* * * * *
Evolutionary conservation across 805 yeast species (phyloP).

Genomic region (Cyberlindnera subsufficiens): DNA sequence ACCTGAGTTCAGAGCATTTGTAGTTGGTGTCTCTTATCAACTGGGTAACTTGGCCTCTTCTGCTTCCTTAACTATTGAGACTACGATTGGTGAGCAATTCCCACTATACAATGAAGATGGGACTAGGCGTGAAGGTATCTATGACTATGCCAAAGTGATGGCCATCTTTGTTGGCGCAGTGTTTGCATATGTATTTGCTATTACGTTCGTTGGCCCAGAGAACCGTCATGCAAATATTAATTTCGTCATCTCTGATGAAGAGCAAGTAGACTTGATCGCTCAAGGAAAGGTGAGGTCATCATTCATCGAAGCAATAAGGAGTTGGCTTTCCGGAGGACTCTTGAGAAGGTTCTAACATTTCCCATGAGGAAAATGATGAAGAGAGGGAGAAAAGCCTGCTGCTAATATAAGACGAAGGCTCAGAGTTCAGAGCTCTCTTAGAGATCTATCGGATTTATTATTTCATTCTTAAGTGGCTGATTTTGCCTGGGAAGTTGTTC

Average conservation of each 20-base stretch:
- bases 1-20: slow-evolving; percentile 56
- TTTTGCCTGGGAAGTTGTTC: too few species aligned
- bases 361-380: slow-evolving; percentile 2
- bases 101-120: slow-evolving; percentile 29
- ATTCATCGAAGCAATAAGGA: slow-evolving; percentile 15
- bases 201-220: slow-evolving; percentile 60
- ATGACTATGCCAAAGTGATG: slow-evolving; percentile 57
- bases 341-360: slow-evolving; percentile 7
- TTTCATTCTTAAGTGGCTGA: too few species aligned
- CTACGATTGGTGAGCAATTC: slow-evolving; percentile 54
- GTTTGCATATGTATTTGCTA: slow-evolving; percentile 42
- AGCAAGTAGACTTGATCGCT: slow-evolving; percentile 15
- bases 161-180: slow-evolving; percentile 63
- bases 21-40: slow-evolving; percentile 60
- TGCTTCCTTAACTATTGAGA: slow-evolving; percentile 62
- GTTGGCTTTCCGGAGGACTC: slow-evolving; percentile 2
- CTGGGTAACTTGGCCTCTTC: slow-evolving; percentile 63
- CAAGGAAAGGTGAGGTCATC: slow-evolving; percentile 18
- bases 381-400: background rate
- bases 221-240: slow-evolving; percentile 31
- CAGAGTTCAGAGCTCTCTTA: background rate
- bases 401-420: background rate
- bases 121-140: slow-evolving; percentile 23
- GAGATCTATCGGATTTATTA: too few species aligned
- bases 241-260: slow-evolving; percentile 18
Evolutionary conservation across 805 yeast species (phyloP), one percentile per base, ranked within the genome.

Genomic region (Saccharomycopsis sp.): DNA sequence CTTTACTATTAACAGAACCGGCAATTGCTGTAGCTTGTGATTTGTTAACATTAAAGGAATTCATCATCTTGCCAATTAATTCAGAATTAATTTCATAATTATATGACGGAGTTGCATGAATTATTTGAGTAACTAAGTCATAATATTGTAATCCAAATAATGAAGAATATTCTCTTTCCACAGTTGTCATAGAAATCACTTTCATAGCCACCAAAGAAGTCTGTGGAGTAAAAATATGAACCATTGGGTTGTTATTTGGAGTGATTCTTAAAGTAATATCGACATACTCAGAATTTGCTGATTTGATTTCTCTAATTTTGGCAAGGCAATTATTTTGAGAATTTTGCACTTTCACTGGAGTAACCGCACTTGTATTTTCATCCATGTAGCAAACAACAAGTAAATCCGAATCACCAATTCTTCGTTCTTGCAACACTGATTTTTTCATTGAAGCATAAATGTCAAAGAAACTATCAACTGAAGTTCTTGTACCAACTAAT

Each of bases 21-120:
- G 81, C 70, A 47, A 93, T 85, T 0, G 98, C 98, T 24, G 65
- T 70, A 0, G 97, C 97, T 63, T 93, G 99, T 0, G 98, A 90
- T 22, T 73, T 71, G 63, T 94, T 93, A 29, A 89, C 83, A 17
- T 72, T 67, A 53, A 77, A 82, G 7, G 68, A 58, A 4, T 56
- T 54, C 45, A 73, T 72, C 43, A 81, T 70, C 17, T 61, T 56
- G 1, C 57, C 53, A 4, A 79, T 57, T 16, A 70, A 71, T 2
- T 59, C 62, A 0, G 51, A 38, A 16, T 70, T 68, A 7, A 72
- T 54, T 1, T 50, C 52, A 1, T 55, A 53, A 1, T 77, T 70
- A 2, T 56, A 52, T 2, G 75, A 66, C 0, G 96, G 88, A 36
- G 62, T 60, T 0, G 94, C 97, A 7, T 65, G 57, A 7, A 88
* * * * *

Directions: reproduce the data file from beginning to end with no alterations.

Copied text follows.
Evolutionary conservation across 805 yeast species (phyloP).

Genomic region (Cyberlindnera subsufficiens): DNA sequence ACCTGAGTTCAGAGCATTTGTAGTTGGTGTCTCTTATCAACTGGGTAACTTGGCCTCTTCTGCTTCCTTAACTATTGAGACTACGATTGGTGAGCAATTCCCACTATACAATGAAGATGGGACTAGGCGTGAAGGTATCTATGACTATGCCAAAGTGATGGCCATCTTTGTTGGCGCAGTGTTTGCATATGTATTTGCTATTACGTTCGTTGGCCCAGAGAACCGTCATGCAAATATTAATTTCGTCATCTCTGATGAAGAGCAAGTAGACTTGATCGCTCAAGGAAAGGTGAGGTCATCATTCATCGAAGCAATAAGGAGTTGGCTTTCCGGAGGACTCTTGAGAAGGTTCTAACATTTCCCATGAGGAAAATGATGAAGAGAGGGAGAAAAGCCTGCTGCTAATATAAGACGAAGGCTCAGAGTTCAGAGCTCTCTTAGAGATCTATCGGATTTATTATTTCATTCTTAAGTGGCTGATTTTGCCTGGGAAGTTGTTC

Average conservation of each 20-base stretch:
- bases 1-20: slow-evolving; percentile 56
- TTTTGCCTGGGAAGTTGTTC: too few species aligned
- bases 361-380: slow-evolving; percentile 2
- bases 101-120: slow-evolving; percentile 29
- ATTCATCGAAGCAATAAGGA: slow-evolving; percentile 15
- bases 201-220: slow-evolving; percentile 60
- ATGACTATGCCAAAGTGATG: slow-evolving; percentile 57
- bases 341-360: slow-evolving; percentile 7
- TTTCATTCTTAAGTGGCTGA: too few species aligned
- CTACGATTGGTGAGCAATTC: slow-evolving; percentile 54
- GTTTGCATATGTATTTGCTA: slow-evolving; percentile 42
- AGCAAGTAGACTTGATCGCT: slow-evolving; percentile 15
- bases 161-180: slow-evolving; percentile 63
- bases 21-40: slow-evolving; percentile 60
- TGCTTCCTTAACTATTGAGA: slow-evolving; percentile 62
- GTTGGCTTTCCGGAGGACTC: slow-evolving; percentile 2
- CTGGGTAACTTGGCCTCTTC: slow-evolving; percentile 63
- CAAGGAAAGGTGAGGTCATC: slow-evolving; percentile 18
- bases 381-400: background rate
- bases 221-240: slow-evolving; percentile 31
- CAGAGTTCAGAGCTCTCTTA: background rate
- bases 401-420: background rate
- bases 121-140: slow-evolving; percentile 23
- GAGATCTATCGGATTTATTA: too few species aligned
- bases 241-260: slow-evolving; percentile 18
Evolutionary conservation across 805 yeast species (phyloP), one percentile per base, ranked within the genome.

Genomic region (Saccharomycopsis sp.): DNA sequence CTTTACTATTAACAGAACCGGCAATTGCTGTAGCTTGTGATTTGTTAACATTAAAGGAATTCATCATCTTGCCAATTAATTCAGAATTAATTTCATAATTATATGACGGAGTTGCATGAATTATTTGAGTAACTAAGTCATAATATTGTAATCCAAATAATGAAGAATATTCTCTTTCCACAGTTGTCATAGAAATCACTTTCATAGCCACCAAAGAAGTCTGTGGAGTAAAAATATGAACCATTGGGTTGTTATTTGGAGTGATTCTTAAAGTAATATCGACATACTCAGAATTTGCTGATTTGATTTCTCTAATTTTGGCAAGGCAATTATTTTGAGAATTTTGCACTTTCACTGGAGTAACCGCACTTGTATTTTCATCCATGTAGCAAACAACAAGTAAATCCGAATCACCAATTCTTCGTTCTTGCAACACTGATTTTTTCATTGAAGCATAAATGTCAAAGAAACTATCAACTGAAGTTCTTGTACCAACTAAT

Each of bases 21-120:
- G 81, C 70, A 47, A 93, T 85, T 0, G 98, C 98, T 24, G 65
- T 70, A 0, G 97, C 97, T 63, T 93, G 99, T 0, G 98, A 90
- T 22, T 73, T 71, G 63, T 94, T 93, A 29, A 89, C 83, A 17
- T 72, T 67, A 53, A 77, A 82, G 7, G 68, A 58, A 4, T 56
- T 54, C 45, A 73, T 72, C 43, A 81, T 70, C 17, T 61, T 56
- G 1, C 57, C 53, A 4, A 79, T 57, T 16, A 70, A 71, T 2
- T 59, C 62, A 0, G 51, A 38, A 16, T 70, T 68, A 7, A 72
- T 54, T 1, T 50, C 52, A 1, T 55, A 53, A 1, T 77, T 70
- A 2, T 56, A 52, T 2, G 75, A 66, C 0, G 96, G 88, A 36
- G 62, T 60, T 0, G 94, C 97, A 7, T 65, G 57, A 7, A 88